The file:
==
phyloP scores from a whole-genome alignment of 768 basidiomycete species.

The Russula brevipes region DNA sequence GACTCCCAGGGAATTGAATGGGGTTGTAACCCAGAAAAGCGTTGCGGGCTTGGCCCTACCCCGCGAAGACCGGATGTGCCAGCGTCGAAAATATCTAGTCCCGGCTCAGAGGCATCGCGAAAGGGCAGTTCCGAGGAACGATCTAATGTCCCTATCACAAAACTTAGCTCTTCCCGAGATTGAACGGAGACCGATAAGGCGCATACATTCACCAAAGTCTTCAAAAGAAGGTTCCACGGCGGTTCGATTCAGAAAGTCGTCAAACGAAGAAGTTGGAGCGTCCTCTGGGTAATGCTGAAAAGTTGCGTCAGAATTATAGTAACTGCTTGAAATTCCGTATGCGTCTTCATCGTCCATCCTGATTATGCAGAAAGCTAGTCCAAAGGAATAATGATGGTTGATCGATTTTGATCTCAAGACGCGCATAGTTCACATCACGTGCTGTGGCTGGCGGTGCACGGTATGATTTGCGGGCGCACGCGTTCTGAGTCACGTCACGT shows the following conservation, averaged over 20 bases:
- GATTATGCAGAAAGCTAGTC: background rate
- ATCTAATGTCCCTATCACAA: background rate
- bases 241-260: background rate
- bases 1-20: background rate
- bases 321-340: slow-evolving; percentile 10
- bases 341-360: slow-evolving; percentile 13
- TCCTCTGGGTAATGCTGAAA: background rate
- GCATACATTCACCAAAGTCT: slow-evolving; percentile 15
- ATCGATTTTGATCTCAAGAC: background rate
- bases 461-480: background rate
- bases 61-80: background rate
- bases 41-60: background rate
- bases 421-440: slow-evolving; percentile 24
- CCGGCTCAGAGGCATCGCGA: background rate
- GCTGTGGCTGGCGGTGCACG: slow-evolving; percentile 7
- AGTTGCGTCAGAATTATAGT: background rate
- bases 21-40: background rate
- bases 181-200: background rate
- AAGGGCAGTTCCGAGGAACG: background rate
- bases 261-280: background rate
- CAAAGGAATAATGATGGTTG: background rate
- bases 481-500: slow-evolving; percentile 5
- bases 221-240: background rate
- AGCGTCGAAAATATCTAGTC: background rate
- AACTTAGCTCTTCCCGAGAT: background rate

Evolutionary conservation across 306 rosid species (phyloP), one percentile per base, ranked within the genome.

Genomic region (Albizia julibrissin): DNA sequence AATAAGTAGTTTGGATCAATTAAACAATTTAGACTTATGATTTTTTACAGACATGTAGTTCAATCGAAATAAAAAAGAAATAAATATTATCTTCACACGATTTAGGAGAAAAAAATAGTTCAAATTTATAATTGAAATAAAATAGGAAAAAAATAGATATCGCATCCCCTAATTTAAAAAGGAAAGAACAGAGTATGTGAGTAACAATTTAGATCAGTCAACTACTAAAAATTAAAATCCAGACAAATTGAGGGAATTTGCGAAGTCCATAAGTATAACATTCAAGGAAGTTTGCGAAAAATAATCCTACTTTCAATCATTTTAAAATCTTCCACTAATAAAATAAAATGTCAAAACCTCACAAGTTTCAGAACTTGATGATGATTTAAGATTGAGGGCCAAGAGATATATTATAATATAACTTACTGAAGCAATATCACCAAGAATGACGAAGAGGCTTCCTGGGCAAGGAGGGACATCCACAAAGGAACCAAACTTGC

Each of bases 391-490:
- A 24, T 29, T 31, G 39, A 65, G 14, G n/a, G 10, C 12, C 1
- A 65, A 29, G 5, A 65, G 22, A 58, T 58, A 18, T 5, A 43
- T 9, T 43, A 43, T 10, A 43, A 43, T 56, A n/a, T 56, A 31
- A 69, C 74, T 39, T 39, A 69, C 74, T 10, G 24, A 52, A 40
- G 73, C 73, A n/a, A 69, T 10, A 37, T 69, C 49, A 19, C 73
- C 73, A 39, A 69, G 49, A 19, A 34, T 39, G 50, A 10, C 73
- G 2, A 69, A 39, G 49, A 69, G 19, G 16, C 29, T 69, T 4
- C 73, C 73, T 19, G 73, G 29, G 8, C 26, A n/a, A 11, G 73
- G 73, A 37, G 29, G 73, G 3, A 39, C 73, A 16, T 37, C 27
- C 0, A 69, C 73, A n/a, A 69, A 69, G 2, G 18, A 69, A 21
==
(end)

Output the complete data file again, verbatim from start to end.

phyloP scores from a whole-genome alignment of 768 basidiomycete species.

The Russula brevipes region DNA sequence GACTCCCAGGGAATTGAATGGGGTTGTAACCCAGAAAAGCGTTGCGGGCTTGGCCCTACCCCGCGAAGACCGGATGTGCCAGCGTCGAAAATATCTAGTCCCGGCTCAGAGGCATCGCGAAAGGGCAGTTCCGAGGAACGATCTAATGTCCCTATCACAAAACTTAGCTCTTCCCGAGATTGAACGGAGACCGATAAGGCGCATACATTCACCAAAGTCTTCAAAAGAAGGTTCCACGGCGGTTCGATTCAGAAAGTCGTCAAACGAAGAAGTTGGAGCGTCCTCTGGGTAATGCTGAAAAGTTGCGTCAGAATTATAGTAACTGCTTGAAATTCCGTATGCGTCTTCATCGTCCATCCTGATTATGCAGAAAGCTAGTCCAAAGGAATAATGATGGTTGATCGATTTTGATCTCAAGACGCGCATAGTTCACATCACGTGCTGTGGCTGGCGGTGCACGGTATGATTTGCGGGCGCACGCGTTCTGAGTCACGTCACGT shows the following conservation, averaged over 20 bases:
- GATTATGCAGAAAGCTAGTC: background rate
- ATCTAATGTCCCTATCACAA: background rate
- bases 241-260: background rate
- bases 1-20: background rate
- bases 321-340: slow-evolving; percentile 10
- bases 341-360: slow-evolving; percentile 13
- TCCTCTGGGTAATGCTGAAA: background rate
- GCATACATTCACCAAAGTCT: slow-evolving; percentile 15
- ATCGATTTTGATCTCAAGAC: background rate
- bases 461-480: background rate
- bases 61-80: background rate
- bases 41-60: background rate
- bases 421-440: slow-evolving; percentile 24
- CCGGCTCAGAGGCATCGCGA: background rate
- GCTGTGGCTGGCGGTGCACG: slow-evolving; percentile 7
- AGTTGCGTCAGAATTATAGT: background rate
- bases 21-40: background rate
- bases 181-200: background rate
- AAGGGCAGTTCCGAGGAACG: background rate
- bases 261-280: background rate
- CAAAGGAATAATGATGGTTG: background rate
- bases 481-500: slow-evolving; percentile 5
- bases 221-240: background rate
- AGCGTCGAAAATATCTAGTC: background rate
- AACTTAGCTCTTCCCGAGAT: background rate

Evolutionary conservation across 306 rosid species (phyloP), one percentile per base, ranked within the genome.

Genomic region (Albizia julibrissin): DNA sequence AATAAGTAGTTTGGATCAATTAAACAATTTAGACTTATGATTTTTTACAGACATGTAGTTCAATCGAAATAAAAAAGAAATAAATATTATCTTCACACGATTTAGGAGAAAAAAATAGTTCAAATTTATAATTGAAATAAAATAGGAAAAAAATAGATATCGCATCCCCTAATTTAAAAAGGAAAGAACAGAGTATGTGAGTAACAATTTAGATCAGTCAACTACTAAAAATTAAAATCCAGACAAATTGAGGGAATTTGCGAAGTCCATAAGTATAACATTCAAGGAAGTTTGCGAAAAATAATCCTACTTTCAATCATTTTAAAATCTTCCACTAATAAAATAAAATGTCAAAACCTCACAAGTTTCAGAACTTGATGATGATTTAAGATTGAGGGCCAAGAGATATATTATAATATAACTTACTGAAGCAATATCACCAAGAATGACGAAGAGGCTTCCTGGGCAAGGAGGGACATCCACAAAGGAACCAAACTTGC

Each of bases 391-490:
- A 24, T 29, T 31, G 39, A 65, G 14, G n/a, G 10, C 12, C 1
- A 65, A 29, G 5, A 65, G 22, A 58, T 58, A 18, T 5, A 43
- T 9, T 43, A 43, T 10, A 43, A 43, T 56, A n/a, T 56, A 31
- A 69, C 74, T 39, T 39, A 69, C 74, T 10, G 24, A 52, A 40
- G 73, C 73, A n/a, A 69, T 10, A 37, T 69, C 49, A 19, C 73
- C 73, A 39, A 69, G 49, A 19, A 34, T 39, G 50, A 10, C 73
- G 2, A 69, A 39, G 49, A 69, G 19, G 16, C 29, T 69, T 4
- C 73, C 73, T 19, G 73, G 29, G 8, C 26, A n/a, A 11, G 73
- G 73, A 37, G 29, G 73, G 3, A 39, C 73, A 16, T 37, C 27
- C 0, A 69, C 73, A n/a, A 69, A 69, G 2, G 18, A 69, A 21